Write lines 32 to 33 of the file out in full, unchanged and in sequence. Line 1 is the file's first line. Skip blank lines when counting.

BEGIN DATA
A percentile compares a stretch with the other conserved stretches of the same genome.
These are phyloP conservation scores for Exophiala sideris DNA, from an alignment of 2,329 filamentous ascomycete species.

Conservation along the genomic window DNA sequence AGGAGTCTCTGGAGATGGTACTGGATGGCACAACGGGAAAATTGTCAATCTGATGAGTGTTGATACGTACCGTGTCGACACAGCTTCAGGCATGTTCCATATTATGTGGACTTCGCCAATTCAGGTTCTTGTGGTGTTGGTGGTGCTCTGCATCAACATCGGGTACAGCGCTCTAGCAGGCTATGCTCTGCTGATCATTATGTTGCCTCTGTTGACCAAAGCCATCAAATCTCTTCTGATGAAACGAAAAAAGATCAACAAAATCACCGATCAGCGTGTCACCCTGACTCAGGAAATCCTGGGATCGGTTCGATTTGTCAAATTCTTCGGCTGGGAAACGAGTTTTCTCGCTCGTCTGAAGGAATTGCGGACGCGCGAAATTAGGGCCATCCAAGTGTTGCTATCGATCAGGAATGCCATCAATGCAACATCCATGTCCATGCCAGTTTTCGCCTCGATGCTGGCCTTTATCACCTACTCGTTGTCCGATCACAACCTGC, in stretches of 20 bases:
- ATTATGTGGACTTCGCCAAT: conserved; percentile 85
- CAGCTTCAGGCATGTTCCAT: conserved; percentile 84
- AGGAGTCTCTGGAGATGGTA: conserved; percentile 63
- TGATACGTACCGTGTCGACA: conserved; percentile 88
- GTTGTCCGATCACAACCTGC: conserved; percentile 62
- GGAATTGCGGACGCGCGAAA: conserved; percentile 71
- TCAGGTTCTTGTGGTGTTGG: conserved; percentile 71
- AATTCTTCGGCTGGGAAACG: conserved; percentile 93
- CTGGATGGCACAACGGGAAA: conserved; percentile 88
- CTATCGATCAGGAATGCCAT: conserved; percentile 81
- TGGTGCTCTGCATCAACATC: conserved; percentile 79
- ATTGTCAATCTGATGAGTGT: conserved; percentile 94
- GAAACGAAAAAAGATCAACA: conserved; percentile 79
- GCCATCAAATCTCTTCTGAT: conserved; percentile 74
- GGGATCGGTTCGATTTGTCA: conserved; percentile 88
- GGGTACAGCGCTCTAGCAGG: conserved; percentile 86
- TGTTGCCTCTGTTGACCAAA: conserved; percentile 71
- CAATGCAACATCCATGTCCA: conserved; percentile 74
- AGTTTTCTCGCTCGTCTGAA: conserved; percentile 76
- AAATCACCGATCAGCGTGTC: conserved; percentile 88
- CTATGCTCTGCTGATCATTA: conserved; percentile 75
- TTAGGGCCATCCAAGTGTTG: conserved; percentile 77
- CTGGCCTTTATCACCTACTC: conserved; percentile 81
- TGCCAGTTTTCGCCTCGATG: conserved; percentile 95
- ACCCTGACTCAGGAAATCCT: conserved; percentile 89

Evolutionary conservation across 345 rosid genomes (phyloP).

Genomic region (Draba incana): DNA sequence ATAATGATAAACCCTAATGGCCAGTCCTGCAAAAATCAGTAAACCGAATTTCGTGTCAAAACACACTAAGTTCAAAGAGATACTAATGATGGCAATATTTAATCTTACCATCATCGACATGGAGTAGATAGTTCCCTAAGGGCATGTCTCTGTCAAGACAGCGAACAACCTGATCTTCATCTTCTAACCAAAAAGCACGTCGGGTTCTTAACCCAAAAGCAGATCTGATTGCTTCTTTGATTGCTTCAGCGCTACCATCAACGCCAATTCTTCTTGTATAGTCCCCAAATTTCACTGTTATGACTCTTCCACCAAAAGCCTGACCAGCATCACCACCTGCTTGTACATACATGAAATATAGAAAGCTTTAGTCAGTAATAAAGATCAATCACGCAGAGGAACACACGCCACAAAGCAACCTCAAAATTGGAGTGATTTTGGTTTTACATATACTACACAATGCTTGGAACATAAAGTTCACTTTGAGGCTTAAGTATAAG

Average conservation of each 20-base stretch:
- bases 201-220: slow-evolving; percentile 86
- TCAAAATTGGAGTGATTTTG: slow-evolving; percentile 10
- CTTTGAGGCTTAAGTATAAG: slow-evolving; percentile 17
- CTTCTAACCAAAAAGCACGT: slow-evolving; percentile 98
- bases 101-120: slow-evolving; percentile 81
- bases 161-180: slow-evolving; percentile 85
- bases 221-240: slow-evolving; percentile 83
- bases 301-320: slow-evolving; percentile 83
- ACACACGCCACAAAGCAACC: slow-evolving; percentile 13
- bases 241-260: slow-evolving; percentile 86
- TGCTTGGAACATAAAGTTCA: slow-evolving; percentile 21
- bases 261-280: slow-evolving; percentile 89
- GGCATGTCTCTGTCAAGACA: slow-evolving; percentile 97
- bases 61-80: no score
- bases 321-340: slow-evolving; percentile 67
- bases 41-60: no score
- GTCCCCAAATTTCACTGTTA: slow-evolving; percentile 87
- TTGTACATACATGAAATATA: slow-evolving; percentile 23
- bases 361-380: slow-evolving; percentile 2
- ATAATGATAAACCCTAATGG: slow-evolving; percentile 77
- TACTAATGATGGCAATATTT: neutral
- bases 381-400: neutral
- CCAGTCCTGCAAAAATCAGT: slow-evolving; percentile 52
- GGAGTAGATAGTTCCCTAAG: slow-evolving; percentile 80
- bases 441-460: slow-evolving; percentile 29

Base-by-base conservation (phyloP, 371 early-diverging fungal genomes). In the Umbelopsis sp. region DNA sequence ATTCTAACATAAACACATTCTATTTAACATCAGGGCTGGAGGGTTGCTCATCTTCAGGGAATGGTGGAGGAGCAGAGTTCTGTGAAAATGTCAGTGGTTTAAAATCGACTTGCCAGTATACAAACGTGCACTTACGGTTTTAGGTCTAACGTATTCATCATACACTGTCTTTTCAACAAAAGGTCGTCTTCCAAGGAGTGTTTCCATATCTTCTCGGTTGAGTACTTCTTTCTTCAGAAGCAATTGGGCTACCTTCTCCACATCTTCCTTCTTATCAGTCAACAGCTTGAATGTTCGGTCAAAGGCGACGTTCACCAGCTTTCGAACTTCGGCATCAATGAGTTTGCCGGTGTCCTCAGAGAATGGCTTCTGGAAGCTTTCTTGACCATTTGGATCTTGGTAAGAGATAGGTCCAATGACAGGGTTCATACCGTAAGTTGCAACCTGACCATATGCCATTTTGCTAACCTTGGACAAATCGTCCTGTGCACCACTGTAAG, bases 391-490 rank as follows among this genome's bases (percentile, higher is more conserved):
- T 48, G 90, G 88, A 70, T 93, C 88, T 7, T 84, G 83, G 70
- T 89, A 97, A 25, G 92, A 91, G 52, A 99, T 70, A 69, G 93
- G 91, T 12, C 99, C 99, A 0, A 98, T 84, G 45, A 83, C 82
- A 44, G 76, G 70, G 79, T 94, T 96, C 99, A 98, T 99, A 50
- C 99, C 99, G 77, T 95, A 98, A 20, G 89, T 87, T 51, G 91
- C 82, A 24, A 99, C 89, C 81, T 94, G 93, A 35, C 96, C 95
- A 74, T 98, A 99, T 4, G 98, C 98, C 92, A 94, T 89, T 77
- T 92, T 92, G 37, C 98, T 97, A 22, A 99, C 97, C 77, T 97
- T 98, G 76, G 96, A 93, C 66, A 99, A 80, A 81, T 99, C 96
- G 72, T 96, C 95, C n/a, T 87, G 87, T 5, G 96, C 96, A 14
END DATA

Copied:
- bases 201-220: slow-evolving; percentile 86
- TCAAAATTGGAGTGATTTTG: slow-evolving; percentile 10